The “baby boom” wave was not only an American phenomenon, and with birth rates skyrocketing in the Britain following World War II, the Central Office of Information saw fit to produce a series of short films (generally running in the 15-30 minute range) instructing new parents not only in how to care for their new children, but how society would as well. Whereas child-rearing techniques would be more traditionally taught within the family, many Brits didn’t survive the heavy bombing of the war years even if they weren’t off fighting, and this kind of national information source might have proved valuable. Doubling its importance was the newly established emphasis on education, making it possible for more children to attend school in the first place, and elongating the time spent with those who already did. The mixture of subjects emphasize the importance not only of bringing up a healthy, well-rounded individual, but one who will contribute to and fit in with their larger society.
The result isn’t always great cinema, but the BFI should be supremely commended for, in their new release – COI Collection: Vol 8: Your Children and You – making these available to those interested in their historical value. And, honestly, many of the simpler lessons apply as much today as they did in the late 1940s. Such topics as peacefully coaxing your children to sleep, dealing with a child who won’t eat, and emphasizing the importance of communal relations aren’t likely to subside in the near future, nor become terribly more complicated as parenting strategies continue to develop. Sure, it’d be easy to glance at a roster of such films from such a time and think every solution was a good smack and going to bed without supper, but, in fact, these films discourage such techniques, at most only referring to them as unfortunate results of momentary rage that are best left not to dwell upon.
In keeping with the theory that it takes a village, there are also a few films explaining the government’s role in helping its citizens raise their kids, from the aforementioned changes to the education system to the benefits of a welfare system to the process by which orphans are handled, and how childless couples can help out there. They then rocket past the immediate postwar years into the 1970s and 80s, with films on psychological studies on children and “test tube babies,” showing how the understanding of early childhood development, both mentally and physically, has grown over the years. Hell, there’s even a cartoon.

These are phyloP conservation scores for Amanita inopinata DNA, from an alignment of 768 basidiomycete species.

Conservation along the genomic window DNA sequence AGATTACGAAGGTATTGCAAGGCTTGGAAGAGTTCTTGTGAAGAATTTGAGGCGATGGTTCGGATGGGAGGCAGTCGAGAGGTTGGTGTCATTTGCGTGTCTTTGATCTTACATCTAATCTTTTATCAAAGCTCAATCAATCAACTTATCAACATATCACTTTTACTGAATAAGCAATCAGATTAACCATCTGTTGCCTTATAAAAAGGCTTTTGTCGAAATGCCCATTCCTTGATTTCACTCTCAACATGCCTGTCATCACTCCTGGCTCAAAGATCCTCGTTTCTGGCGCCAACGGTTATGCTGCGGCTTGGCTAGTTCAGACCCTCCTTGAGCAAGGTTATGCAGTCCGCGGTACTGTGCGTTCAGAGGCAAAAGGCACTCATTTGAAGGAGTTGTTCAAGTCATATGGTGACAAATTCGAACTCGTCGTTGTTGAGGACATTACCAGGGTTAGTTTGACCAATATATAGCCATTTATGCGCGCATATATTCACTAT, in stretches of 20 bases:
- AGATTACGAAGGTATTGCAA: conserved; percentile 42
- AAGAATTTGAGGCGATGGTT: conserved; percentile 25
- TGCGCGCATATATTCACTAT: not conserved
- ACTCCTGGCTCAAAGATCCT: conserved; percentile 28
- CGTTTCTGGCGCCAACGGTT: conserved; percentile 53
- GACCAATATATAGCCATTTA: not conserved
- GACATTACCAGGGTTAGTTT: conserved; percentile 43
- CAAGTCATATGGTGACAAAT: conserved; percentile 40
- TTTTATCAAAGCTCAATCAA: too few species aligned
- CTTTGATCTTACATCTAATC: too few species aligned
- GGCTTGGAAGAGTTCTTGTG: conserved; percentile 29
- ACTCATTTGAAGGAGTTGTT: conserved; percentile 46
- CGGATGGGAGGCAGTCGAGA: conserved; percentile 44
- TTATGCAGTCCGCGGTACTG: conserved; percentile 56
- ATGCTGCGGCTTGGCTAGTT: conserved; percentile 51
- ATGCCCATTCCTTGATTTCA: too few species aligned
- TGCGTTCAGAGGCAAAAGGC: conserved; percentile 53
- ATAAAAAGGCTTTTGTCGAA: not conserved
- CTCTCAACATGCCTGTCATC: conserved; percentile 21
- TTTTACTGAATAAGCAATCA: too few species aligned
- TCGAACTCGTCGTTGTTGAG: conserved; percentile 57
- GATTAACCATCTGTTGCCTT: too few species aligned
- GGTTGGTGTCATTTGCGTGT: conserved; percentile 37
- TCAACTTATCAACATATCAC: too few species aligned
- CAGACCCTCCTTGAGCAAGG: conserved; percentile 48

As I said, these aren’t the most entertaining set of films, but there are a few visual tricks that keep them lively. For example, in representing mental barriers some children experience in concrete, easy-to-understand ways, they illustrate an adult’s sense of how to manage stressful concerns with an overhead shot of black objects and white objects, showing that although one set is trapped by another, an adult can see the ways around these blockades. When they represent the child’s point of view, it’s from a low angle from which we can only see the object that must be circumvented, but not the problem itself, let alone the solution, showing that children are sometimes overwhelmed without quite understanding why. Other films have more fanciful artistic flourishes, especially the one about sleep, which shows how a room can change just by turning off a light.
But for the most part, these were meant to inform rather than excite, and so they do. And while certain lifestyle trappings have changed over the years (an entire film explaining the virtues of schooling in farming areas isn’t quite as applicable as it might once have been, and outdated gender roles are aplenty), these are invaluable historical documents, and it’s pretty remarkable to have them widely available. And, hey, I may not have (or be expecting) children, so maybe I just don’t know better, but the lessons don’t seem terribly outdated, at that.
The BFI presents these eleven films, plus four bonus shorts, on a double-disc, region-free DVD set, all in their original aspect ratio, 1.33:1, in black-and-white or color, where appropriate. The transfers are very good on the whole, with a good chunk of film grain, intrinsic damage marks, solid contrast, and great clarity. The color shorts, naturally, fare a little worse, as the integrity of cheap (it looks like 16mm to me) color stock in the 70s and 80s was never of the greatest quality, but they’re as well-represented here as one could reasonably expect. I noticed no compression artifacts.